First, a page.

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(weak) Law of Large Numbers and variance

  1. Apr 27, 2012 #1
    Sorry it's my first time posting so I am not sure if latex works here...

    I have been trying to understand the proof of WLLN using Chebychev's inequalities, and here are my problems:

    I know for the Strong Law of Large Numbers,

    if n→∞, Ʃ(1 to n) σi ^2 / i^2 < ∞ => SLLN is satisfied,

    My question is:
    if n→∞, (n^-2) Ʃ(1 to n) σi ^2 < ∞ (which is a condition of WLLN), does it mean that WLLN is satisfied?

    It sounds like it is but looking at the proof of WLLN, it doesn't make much sense because the RHS of the inequality is non-zero, thus it does not guarantee that LHS is 0, which is the definition of WLLN.





    In the Chebychev's inequality (with k=ε/σ),

    Pr(|sum(Xi)/n - sum(mean_i)/n|≥ε) ≤ σ^2 /ε^2

    We know that if the left hand side is 0, then WLLN holds, and if the RHS is 0, then LHS must be 0. Now my problem is if I find that when n→∞ and say σ^2 converges to a non-zero constant (ie finite, so say, RHS becomes 0.5/ε^2), it means that the right hand side is not 0; although this does not imply that the left hand side won't be 0 according to the inequality, I can't think intuitively why the Weak Law will hold. And if finding that RHS is non-zero is not sufficient to show that the Weak Law does not hold, and there is no way of computing LHS since in most cases Xi is random, how would I go about convincing myself that the sequence (does not) satisfies WLLN?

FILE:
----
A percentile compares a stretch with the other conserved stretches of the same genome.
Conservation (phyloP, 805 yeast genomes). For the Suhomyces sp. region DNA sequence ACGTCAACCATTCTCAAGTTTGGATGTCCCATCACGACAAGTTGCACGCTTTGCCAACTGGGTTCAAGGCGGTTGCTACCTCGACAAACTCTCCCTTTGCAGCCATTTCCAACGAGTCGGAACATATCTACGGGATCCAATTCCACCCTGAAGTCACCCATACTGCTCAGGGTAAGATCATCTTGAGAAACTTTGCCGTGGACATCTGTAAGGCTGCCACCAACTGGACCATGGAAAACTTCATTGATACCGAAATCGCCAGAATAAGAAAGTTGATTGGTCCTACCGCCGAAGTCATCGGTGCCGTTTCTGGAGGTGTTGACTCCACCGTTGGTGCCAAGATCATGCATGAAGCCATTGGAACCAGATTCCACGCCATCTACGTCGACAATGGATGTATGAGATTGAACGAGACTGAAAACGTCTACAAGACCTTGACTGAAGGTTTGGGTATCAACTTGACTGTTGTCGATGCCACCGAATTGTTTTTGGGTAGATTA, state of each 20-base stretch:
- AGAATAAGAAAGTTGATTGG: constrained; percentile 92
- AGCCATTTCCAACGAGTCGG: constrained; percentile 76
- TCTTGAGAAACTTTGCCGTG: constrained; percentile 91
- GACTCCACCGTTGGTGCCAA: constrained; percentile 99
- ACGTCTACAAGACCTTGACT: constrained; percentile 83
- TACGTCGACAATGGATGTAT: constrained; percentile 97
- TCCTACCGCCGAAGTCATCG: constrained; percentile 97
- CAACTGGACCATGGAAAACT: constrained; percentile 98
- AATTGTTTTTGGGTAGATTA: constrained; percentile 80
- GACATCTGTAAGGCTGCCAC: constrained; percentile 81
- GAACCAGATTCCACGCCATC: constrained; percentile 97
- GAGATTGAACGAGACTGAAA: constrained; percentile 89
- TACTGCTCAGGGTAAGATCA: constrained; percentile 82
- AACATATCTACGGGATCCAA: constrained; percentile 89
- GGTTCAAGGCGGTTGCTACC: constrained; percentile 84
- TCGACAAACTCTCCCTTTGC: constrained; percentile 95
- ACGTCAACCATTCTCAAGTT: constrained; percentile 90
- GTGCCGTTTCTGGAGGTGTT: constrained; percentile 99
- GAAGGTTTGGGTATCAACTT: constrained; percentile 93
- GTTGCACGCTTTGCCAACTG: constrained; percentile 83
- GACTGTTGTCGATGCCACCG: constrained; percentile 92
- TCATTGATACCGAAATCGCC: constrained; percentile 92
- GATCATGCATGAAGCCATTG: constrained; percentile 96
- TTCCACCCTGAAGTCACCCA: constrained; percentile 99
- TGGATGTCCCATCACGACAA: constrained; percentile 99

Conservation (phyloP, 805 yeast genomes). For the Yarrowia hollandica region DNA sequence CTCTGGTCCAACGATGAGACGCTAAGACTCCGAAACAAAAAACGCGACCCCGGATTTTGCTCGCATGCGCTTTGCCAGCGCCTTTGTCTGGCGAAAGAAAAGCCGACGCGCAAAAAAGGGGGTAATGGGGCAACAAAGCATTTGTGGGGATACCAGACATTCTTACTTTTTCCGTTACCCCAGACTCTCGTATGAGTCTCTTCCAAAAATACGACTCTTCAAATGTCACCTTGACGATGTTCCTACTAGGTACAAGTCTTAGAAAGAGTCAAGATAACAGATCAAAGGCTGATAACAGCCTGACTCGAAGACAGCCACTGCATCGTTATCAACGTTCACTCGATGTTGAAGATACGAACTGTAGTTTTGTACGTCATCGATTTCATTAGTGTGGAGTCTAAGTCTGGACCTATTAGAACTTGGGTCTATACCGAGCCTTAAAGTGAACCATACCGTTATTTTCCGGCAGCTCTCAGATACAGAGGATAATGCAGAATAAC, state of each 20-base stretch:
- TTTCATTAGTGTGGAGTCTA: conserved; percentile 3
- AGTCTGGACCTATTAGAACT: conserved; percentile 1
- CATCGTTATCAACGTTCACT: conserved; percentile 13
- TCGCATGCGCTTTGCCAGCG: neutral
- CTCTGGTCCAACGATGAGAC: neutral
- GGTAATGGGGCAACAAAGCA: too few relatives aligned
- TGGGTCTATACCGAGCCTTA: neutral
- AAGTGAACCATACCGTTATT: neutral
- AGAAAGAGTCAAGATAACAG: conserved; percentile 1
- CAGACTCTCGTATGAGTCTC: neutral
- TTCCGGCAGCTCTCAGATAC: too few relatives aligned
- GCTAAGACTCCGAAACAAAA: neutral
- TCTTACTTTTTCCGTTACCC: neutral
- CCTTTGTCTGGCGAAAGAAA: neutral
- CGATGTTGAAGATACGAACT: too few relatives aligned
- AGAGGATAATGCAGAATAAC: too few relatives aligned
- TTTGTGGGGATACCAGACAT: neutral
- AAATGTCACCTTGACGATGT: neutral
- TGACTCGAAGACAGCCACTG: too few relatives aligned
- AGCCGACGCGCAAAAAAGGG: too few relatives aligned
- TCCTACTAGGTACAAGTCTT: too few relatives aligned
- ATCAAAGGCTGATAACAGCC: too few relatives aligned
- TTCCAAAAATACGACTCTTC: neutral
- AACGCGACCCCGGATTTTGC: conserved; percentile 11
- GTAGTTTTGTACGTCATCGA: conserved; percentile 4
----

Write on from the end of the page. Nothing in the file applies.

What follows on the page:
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  3. Apr 27, 2012 #2

    chiro

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  4. Apr 27, 2012 #3
    Thank you very much Chiro, I have used that link but it doesn't really answer my question. Moreover, the WLLN in that link assumes i.i.d. where as I am only assuming independence. Thanks again
     
  5. Apr 28, 2012 #4

    Stephen Tashi